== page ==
''Sustainable development is also important in Porec, as is Porec sustainable tourism,'' said Mayor Persuric. The basis of everything, he explained, is the spatial plan of the local self-government unit, which, in addition to accommodation capacities, also develops the city's complete infrastructure. They are ready, he says, for a large number of apartments and accommodation capacities to spring up, and although they definitely do have some unfortunate examples of illegal construction, that number is thankfully not that large.

For more on Dubrovnik and Porec sustainable tourism, not to mention that of other Croatian cities and destinations, make sure to check out our dedicated travel section.

Wednesday, 3 August 2022

Croatian Accommodation and Hospitality Sectors Enjoying More Traffic Than 2021

August the 3rd, 2022 - The Croatian accommodation and hospitality segments of the overall tourism sector are enjoying more traffic than they did last year when concerns about coronavirus restrictions and lockdown worries continued to prevail.

As Poslovni Dnevnik/Jadranka Dozan writes, as usual, the fastest barometer of consumption trends is the Tax Administration's data on the fiscalisation of issued receipts and bills/invoices, and during the height of the summer months, the figures related to the tourist season are always firmly in the foreground.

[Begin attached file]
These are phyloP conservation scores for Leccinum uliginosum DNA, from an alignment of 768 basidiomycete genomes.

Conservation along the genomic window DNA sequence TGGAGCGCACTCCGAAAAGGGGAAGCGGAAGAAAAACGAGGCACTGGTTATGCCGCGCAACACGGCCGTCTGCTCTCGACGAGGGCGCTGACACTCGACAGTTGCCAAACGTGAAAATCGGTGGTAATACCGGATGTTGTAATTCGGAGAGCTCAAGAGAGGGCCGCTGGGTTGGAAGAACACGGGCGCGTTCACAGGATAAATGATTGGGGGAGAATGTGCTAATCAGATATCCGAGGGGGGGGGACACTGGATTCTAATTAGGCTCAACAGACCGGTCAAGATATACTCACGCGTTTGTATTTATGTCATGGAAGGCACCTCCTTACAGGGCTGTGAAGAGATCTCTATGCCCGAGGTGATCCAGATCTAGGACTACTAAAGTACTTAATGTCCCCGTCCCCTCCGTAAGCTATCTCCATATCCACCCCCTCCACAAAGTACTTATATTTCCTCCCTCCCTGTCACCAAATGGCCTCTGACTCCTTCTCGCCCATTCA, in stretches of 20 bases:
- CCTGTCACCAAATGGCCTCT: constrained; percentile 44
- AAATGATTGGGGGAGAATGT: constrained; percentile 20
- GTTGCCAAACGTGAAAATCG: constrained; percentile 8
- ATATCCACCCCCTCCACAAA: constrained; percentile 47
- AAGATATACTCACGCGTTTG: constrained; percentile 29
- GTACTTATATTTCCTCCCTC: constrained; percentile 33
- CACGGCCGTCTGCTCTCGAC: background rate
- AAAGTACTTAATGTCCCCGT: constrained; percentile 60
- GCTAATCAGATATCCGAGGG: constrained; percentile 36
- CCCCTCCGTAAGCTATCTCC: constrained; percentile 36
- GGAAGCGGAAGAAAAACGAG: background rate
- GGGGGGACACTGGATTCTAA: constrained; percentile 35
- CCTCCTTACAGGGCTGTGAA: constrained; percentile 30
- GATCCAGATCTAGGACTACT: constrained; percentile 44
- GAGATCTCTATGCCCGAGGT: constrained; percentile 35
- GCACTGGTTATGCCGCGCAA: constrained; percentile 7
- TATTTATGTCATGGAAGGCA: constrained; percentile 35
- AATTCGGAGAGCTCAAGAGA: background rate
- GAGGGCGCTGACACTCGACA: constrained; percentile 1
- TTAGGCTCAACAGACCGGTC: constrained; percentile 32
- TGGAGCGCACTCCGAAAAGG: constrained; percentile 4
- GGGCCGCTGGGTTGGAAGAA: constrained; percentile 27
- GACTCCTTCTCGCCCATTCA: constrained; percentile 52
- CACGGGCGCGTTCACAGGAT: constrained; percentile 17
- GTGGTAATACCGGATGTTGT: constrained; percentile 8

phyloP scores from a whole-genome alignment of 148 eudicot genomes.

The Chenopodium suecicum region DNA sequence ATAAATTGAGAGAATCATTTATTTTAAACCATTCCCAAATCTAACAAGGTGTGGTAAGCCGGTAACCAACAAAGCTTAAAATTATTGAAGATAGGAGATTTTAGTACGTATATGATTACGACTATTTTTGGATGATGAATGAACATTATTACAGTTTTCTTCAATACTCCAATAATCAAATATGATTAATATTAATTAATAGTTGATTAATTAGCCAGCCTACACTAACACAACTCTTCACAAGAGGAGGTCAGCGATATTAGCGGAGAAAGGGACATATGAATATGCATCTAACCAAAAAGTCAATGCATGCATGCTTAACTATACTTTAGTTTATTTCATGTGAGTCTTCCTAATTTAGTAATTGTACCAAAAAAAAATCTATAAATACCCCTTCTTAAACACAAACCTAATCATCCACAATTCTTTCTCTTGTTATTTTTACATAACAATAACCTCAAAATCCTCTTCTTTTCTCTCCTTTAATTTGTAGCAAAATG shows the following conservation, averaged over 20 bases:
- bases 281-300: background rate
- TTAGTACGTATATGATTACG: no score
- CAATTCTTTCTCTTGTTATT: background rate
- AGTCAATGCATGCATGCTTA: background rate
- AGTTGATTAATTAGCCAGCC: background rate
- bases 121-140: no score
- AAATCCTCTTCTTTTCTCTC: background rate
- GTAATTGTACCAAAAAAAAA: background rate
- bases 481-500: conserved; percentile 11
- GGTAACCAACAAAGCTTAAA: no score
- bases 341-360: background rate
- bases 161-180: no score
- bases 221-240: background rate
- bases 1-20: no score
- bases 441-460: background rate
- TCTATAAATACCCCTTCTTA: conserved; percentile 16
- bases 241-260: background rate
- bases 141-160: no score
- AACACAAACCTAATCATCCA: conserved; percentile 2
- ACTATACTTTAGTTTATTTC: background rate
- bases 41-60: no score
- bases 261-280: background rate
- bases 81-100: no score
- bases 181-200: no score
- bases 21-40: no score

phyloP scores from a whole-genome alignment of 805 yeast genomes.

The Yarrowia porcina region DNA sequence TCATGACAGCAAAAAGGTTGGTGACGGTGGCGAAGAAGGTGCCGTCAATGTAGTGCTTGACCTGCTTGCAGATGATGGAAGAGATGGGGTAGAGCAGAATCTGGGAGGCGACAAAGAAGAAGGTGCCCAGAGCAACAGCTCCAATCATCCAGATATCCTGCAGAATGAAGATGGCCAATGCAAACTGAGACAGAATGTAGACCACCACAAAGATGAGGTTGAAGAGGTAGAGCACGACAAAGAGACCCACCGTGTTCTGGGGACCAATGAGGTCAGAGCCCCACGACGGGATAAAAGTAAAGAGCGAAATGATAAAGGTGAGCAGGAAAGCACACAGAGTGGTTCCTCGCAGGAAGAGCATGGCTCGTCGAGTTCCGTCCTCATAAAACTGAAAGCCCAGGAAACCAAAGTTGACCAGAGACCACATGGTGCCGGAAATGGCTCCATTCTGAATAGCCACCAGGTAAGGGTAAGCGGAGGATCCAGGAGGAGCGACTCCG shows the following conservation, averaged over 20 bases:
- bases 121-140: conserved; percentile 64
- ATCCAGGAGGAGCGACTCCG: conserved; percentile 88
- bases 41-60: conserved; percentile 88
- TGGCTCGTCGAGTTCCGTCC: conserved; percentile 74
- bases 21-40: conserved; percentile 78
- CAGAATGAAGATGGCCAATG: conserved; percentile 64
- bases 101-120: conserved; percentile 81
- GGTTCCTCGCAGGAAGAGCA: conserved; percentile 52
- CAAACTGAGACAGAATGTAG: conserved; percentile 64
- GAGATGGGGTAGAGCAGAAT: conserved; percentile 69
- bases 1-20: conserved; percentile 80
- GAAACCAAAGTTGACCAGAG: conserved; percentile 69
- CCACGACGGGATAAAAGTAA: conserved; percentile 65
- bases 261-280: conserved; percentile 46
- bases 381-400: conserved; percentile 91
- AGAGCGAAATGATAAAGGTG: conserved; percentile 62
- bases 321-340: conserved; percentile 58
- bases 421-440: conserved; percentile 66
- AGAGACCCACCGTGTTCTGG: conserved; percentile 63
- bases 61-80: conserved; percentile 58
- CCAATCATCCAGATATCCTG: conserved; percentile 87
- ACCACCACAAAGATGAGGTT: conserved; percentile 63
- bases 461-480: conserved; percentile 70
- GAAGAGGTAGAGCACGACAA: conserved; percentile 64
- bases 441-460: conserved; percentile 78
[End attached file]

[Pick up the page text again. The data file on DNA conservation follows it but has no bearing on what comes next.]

They, on the other hand, say that tax payers from the tourism and catering/hospitality sector issued bills worth a total of 7.5 billion kuna last month, which is as much as 42.6 percent or 2.24 billion kuna more than back during the same month last year.

Consequences of inflation

Approximately equal turnover was recorded in the Croatian accommodation segment (3.73 billion) and in hospitality and catering (cafes, restaurants, bars and other activities involved in the preparation and serving of food and drink, who reported 3.76 billion kuna), with the fact that the increase (compared to last July) was somewhat more pronounced in catering (+45 percent) than in the Croatian accommodation segment (+40 percent).